UR president Kevin Hallock with Craig Kocher in the broadcast booth for a Spiders baseball game at Pitt Field


Value of sports

President Hallock reflects on the power of athletics to bring Spiders together.

Growing up in Massachusetts, we had a Wiffle ball field in our backyard, with dirt patches at the mound, plate, and bases and a great home run fence. I spent so many hours swinging a hollow bat and chasing balls that when I was starting out as a professor, I asked a colleague, “Can you imagine where I’d be if I’d spent all that time reading instead?”

He replied, “You’d be exactly where you are now, just not as good at Wiffle ball.”

But Wiffle ball was my gateway to baseball, basketball, and soccer, each of which I played in high school. It was a starting seed from which I’ve grown a profound appreciation for athletics and a conviction, as the president of a university with 17 Division I teams, that competitive sports bring tremendous value to our university and that Spider Athletics can help take UR to even greater heights.

Throughout my youth, competitive sports taught me the simple virtues of commitment, preparation, discipline, tenacity, and organization. Sports also introduced me to feeling pride and joy as part of a team. And how to win (and lose) with grace.

“Richmond Athletics fosters bonds among generations of Spiders and inspires our broader region to visit and forge connections with UR.”

Spider Athletics takes this all a monumental step further. It provides opportunities for our entire university community to celebrate what it means to be a Spider. As just one example, when our men’s basketball team beat Dayton at home this season, breaking the nation’s longest winning streak, Spider Pride radiated from the court to the rafters. Everyone in the Robins Center — except for a few Dayton Flyers — was on the same team. I endeavor to foster more opportunities for our community to all get behind something together.

Richmond Athletics fosters bonds among generations of Spiders and inspires our broader region to visit and forge connections with UR. Thanks to home games, many come to campus. On the road, our students and coaches light up Richmond, Virginia, on maps nationwide.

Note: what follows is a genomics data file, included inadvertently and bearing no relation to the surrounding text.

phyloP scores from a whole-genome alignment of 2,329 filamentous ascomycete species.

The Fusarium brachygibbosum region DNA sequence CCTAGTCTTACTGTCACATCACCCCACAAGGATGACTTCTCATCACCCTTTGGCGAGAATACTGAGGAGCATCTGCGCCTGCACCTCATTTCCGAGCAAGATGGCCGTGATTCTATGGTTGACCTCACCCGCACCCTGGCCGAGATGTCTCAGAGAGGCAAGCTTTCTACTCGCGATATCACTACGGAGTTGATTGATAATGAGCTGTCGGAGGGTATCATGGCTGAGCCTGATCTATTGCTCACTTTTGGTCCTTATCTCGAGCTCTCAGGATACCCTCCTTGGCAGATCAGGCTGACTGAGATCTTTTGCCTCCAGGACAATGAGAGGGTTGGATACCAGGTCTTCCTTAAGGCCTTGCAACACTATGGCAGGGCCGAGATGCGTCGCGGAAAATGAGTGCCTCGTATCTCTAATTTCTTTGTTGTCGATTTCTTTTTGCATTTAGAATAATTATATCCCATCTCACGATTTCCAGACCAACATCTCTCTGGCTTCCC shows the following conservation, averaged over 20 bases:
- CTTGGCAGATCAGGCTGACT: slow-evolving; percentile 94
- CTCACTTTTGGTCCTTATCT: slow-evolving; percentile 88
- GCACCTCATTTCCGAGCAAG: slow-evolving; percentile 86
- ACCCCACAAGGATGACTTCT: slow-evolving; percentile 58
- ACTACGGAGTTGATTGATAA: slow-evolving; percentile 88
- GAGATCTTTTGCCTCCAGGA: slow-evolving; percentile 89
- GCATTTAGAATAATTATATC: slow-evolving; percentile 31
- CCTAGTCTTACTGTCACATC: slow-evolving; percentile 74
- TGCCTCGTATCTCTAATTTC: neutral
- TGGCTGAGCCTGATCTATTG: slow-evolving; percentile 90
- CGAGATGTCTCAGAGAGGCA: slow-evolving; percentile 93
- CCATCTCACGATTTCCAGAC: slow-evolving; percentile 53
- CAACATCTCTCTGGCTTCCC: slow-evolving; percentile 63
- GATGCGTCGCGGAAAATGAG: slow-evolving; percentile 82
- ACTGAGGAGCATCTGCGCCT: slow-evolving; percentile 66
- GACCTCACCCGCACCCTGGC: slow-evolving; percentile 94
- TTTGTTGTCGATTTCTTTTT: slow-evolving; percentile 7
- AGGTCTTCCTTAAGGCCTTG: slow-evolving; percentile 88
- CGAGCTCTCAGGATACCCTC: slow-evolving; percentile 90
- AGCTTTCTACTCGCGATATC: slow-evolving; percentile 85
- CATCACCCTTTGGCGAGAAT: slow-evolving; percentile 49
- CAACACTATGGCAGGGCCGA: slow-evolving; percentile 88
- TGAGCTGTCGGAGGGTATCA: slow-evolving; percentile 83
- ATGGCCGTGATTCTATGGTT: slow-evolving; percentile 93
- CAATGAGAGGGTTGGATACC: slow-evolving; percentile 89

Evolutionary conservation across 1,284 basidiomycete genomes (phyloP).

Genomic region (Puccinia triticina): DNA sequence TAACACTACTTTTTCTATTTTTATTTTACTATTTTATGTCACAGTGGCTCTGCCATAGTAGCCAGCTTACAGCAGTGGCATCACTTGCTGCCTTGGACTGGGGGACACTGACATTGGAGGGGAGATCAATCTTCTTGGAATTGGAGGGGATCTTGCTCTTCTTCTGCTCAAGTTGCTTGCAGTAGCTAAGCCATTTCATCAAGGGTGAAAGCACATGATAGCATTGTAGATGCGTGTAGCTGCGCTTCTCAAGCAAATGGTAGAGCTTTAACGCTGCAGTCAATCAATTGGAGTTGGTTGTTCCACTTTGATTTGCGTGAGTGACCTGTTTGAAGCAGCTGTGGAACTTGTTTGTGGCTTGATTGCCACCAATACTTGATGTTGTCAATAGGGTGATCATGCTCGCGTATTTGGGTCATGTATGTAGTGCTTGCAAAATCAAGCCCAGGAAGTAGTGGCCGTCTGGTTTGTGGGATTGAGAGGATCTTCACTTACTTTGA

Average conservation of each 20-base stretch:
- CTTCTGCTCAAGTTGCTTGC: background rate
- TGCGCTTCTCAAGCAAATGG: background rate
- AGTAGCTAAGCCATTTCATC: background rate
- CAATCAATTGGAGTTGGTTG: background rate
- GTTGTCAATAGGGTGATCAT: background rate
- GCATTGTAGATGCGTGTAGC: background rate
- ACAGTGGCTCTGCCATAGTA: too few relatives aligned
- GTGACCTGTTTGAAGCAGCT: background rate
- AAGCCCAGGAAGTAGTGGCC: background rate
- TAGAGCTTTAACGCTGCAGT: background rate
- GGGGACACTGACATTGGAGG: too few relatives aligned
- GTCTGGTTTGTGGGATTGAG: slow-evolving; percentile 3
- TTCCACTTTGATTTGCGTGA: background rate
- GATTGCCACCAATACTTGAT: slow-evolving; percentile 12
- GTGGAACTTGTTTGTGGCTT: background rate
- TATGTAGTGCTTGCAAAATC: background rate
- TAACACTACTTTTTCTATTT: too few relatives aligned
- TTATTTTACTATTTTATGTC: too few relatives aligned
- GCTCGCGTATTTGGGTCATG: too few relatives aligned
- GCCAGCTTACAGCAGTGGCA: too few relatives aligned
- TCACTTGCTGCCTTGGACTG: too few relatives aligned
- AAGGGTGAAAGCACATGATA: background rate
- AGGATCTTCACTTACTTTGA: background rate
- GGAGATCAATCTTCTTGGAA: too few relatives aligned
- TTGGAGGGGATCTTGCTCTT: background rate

Whenever I speak with our student-athletes, I tell them it takes a lot to be a student at the University of Richmond. This is an academically rigorous institution, and we encourage our students to pursue multiple passions and engage in learning beyond the classroom. Competing at the Division I level is also consistently challenging. Yet, our student-athletes excel in their studies and on their teams. I deeply admire the virtues they demonstrate and am continually inspired by their leadership and support for one another.

But they can’t do it alone. Coaches and athletic staff work with players in the preseason and every day in season. Academic staff, faculty, deans, and student development professionals provide close mentoring relationships and support. Colleagues across campus come together to maintain award-winning athletic facilities and create each game-day experience. All of this is possible thanks to generations of dedicated alumni and donors who cheer for our students and join in the life of the university.

I often refer to the many advantages that offer the University of Richmond an edge over our peers. One advantage is Spider Athletics and our 17 Division I teams. But another is foundational to all the rest: our remarkable, tight-knit Spider community. Some things call for the strength of a Spider community, and Spider Athletics is one of those things. Thank you for being an important part of our web and for all that you do to strengthen it. Go Spiders!